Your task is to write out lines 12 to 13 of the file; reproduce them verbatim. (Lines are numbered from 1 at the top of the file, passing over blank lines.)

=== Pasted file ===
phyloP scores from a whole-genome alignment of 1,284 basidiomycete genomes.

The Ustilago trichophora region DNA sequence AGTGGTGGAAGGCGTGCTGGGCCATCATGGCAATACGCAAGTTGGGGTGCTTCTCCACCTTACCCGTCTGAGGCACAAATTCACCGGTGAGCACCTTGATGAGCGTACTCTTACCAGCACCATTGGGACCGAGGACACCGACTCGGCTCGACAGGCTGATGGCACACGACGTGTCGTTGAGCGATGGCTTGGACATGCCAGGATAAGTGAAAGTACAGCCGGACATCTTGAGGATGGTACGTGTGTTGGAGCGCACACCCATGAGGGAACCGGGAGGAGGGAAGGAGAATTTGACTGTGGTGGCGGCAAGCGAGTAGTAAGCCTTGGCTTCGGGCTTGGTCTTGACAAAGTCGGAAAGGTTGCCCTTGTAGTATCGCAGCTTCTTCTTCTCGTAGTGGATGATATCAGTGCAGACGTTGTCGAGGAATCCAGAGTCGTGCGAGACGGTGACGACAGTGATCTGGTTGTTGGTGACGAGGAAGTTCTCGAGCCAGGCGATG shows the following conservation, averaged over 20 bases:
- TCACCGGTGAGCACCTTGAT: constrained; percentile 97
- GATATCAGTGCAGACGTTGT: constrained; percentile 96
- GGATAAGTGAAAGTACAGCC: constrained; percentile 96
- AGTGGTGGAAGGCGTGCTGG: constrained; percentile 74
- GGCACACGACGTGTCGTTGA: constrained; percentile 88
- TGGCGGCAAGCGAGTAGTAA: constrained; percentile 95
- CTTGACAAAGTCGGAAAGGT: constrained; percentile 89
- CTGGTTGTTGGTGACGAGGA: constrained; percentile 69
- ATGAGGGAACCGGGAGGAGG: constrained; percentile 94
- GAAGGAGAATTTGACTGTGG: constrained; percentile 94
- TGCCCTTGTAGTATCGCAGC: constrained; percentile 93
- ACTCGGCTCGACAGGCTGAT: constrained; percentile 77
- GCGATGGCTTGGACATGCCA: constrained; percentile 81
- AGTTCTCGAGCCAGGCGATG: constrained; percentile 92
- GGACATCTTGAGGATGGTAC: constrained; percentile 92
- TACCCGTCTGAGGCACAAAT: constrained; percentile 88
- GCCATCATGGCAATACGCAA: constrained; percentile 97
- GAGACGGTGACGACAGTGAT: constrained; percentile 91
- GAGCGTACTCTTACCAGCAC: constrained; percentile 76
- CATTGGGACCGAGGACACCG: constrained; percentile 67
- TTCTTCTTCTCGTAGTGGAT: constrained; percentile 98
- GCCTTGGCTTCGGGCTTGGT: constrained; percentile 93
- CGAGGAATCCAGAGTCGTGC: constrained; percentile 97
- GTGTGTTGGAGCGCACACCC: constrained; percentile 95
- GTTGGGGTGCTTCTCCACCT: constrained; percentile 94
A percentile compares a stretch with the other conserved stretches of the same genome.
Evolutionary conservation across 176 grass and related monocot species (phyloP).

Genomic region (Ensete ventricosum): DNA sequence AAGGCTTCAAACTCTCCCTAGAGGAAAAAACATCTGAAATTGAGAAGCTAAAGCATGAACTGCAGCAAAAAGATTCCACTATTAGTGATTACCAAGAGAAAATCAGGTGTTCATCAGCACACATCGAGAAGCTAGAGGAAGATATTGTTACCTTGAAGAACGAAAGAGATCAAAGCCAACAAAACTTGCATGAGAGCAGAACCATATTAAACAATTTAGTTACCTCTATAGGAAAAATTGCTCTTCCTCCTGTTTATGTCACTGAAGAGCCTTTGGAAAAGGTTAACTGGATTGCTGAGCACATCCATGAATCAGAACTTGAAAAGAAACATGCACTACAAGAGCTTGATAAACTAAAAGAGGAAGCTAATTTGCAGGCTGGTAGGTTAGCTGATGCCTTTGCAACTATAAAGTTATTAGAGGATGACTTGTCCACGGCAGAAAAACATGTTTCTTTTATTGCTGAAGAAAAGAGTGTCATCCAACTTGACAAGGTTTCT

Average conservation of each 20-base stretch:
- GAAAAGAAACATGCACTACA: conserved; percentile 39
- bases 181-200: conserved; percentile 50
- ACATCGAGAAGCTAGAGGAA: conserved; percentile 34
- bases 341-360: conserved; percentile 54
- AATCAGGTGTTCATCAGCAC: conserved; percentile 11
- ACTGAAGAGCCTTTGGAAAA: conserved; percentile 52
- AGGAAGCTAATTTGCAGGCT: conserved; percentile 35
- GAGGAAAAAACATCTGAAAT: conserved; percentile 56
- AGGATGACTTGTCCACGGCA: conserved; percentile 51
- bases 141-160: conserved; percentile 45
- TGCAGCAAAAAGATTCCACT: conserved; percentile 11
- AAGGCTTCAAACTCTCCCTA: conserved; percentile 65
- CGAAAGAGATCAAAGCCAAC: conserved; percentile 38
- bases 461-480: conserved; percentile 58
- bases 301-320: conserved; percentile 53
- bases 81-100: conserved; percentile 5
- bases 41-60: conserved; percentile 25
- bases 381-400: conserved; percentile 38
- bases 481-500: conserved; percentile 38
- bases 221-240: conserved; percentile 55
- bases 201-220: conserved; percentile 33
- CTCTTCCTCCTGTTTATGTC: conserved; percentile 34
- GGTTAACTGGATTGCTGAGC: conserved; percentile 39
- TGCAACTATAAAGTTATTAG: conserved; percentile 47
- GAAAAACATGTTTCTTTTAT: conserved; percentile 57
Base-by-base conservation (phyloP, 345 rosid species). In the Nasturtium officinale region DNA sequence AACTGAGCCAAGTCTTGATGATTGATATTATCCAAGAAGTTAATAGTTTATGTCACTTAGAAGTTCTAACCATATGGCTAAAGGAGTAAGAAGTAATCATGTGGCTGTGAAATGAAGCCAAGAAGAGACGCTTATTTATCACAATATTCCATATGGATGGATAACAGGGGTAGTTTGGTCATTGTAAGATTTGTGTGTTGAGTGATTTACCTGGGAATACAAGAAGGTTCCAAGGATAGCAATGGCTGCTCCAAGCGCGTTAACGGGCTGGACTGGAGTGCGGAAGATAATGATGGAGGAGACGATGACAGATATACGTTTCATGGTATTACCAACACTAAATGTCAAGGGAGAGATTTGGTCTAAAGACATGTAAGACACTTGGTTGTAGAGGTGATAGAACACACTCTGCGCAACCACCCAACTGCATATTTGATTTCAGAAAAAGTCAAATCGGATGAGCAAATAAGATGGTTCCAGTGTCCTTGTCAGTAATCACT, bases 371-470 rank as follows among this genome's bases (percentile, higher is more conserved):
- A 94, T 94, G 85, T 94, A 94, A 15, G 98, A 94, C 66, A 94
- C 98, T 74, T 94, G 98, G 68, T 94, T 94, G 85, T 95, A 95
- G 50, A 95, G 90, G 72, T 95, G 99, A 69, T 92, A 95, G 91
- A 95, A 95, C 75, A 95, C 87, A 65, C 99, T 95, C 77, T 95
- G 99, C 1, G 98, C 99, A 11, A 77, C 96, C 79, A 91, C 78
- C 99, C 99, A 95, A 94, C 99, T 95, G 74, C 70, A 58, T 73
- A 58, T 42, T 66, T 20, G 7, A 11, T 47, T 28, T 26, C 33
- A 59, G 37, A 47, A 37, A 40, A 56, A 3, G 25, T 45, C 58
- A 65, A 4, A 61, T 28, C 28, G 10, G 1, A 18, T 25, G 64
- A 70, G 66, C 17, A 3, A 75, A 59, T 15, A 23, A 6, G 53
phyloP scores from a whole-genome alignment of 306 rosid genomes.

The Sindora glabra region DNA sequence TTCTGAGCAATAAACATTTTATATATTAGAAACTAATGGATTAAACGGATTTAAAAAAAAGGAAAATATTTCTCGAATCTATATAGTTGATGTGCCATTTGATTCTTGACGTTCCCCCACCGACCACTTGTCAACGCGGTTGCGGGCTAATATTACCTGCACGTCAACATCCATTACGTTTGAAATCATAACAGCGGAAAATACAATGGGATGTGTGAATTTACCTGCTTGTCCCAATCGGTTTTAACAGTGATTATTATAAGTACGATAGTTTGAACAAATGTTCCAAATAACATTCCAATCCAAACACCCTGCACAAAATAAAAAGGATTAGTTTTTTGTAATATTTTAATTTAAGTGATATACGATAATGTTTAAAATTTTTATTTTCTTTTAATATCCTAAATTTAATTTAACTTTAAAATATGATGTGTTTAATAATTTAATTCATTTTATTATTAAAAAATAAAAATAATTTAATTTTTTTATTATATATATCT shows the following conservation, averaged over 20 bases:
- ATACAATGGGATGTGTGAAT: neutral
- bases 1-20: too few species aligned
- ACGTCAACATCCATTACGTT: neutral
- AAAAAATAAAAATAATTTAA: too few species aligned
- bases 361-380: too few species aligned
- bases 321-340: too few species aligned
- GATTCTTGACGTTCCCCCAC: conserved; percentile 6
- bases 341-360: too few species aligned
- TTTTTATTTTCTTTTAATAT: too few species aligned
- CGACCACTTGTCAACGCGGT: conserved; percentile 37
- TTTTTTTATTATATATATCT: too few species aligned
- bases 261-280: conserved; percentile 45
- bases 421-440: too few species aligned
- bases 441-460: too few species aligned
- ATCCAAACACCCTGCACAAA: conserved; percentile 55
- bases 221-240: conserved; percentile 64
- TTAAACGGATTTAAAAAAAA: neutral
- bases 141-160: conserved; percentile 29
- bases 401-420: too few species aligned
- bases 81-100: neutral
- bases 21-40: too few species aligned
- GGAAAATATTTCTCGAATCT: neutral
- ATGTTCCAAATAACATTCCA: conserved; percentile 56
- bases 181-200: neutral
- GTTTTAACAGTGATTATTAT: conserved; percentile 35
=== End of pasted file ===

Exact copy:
- GAAGGAGAATTTGACTGTGG: constrained; percentile 94
- TGCCCTTGTAGTATCGCAGC: constrained; percentile 93